3D Modeling

What Is 3D Modeling For Games?

Modeling or 3D modeling for games is the act of creating the geometry that the game engine renders to the screen. This can be characters, environments, props, or any other thing that’s rendered in a 3D game. These objects on their own are plain, with no surface detail on them to begin with, this is then added at the texturing phase.

Depending on the company, the work of 3D modeling could be handled by a specific 3D Modeler, as is common in bigger companies. Most often in small to medium-sized companies, it will be handled by an Artist who will take care of the modeling, sculpting, texturing, and material set up. Sometimes they will also take care of rigging and skinning as well as animation although usually these positions will be held by dedicated Technical Animators and Animators respectively.

How 3D Modeling For Games Works

The 3D modeler will go into their 3D software package and create whatever object they have been tasked with. This will involve building it up using points, edges, and polys/tris.


Vertices or Points are the most fundamental building block when 3D modeling. There are points in 3D space that have their coordinates recorded as their X, Y, and Z coordinates. When saved, the file will record all of these points’ positions and will refer to them when working out how the rest of the model should be built.

A point or vertex selected in Maya.
A highlighted corner vertex.


Edges or Lines are drawn between two points to create a defined edge. These lines are used so that the program knows how you want the points that are floating in 3D space to interact. These edges can be marked as either ‘soft’ or ‘hard’ which defines how they are rendered. Soft edges will give a smooth appearance, this is used for organic shapes like characters or smooth surfaces. Hard edges will give a hard and defined shape which is used for ‘hard surface’ modeling which refers to manufactured rather than organic objects and will be used for things like the edges of tables or swords that need a hard defined shape that comes to a point.

An edge or line selected in Maya.
A highlighted edge.


Polygons, also referred to as Polys, Tris or Faces, are the part of the object that the end-user sees. They are made up of shapes made between a group of edges. Usually, these are made up of 4 edges whilst modeling as they are the easiest to work with, but in theory, there are no limits. When exported and put into the game engine, all polys will be broken down into triangles known as Tris. As this is done automatically you have more control over the end result if you use polys with fewer edges.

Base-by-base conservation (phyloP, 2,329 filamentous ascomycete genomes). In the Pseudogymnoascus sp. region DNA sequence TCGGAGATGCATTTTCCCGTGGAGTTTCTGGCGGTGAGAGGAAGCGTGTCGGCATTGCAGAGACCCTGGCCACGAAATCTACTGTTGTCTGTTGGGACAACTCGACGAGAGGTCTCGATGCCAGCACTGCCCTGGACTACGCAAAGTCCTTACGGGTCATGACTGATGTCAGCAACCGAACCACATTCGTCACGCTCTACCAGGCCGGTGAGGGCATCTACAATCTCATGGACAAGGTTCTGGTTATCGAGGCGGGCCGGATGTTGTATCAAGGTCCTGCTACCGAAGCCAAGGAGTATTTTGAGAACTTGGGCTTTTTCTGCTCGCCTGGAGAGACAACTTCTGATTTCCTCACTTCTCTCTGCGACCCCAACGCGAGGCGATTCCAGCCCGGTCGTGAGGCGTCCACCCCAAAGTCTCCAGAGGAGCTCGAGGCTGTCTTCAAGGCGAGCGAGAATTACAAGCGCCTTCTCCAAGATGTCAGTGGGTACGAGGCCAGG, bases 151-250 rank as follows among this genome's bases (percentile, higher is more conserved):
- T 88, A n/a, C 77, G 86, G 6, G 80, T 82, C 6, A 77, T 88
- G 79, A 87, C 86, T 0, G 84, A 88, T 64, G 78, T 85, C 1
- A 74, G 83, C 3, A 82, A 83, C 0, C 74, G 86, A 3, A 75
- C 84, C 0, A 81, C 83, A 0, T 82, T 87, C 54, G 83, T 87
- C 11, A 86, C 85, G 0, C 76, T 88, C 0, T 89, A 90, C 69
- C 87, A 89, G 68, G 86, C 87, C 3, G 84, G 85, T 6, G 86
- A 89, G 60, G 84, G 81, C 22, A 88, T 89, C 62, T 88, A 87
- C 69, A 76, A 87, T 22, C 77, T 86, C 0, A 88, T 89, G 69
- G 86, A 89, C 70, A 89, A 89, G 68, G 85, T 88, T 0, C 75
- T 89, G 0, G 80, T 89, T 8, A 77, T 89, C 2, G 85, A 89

A polygon or face, selected in Maya.
A highlighted face.

Every object you see in 3D games is made up of Tris. This can range from two Tris making up a square poster with some artwork textured on it to the main character that’s made up of tens of thousands of them. As computers become more powerful the limits that we are held to as artists when it comes to polycounts are flying up. It can be quite common for scenes to be made up of many millions of polys these days.

What Programs Can I Use For 3D Modeling?

There’s a large number of 3D programs to use for game development and the choice can be quite daunting. Luckily most of them specialize in certain areas so it’s easier to decide based on what you want to use it for. We will cover a few of the most popular ones but there are many more available out there to use.

3ds Max

3ds Max is a product by Autodesk and is one of the industry standards in video game development. It is the sister program to Autodesk’s Maya program. It used to be the case that 3ds Max would be the preferred program of artists due to the modifier workflow giving an easier way to model, but the line between the two programs has blurred and now it is more a matter of personal taste.

A dragon ornament, rendered in 3ds Max
3ds Max – Autodesk

We recommend getting to grips with both programs so that you are prepared to use whatever a company already has but if that’s not possible it doesn’t take more than a few days to readjust and figure out where everything is.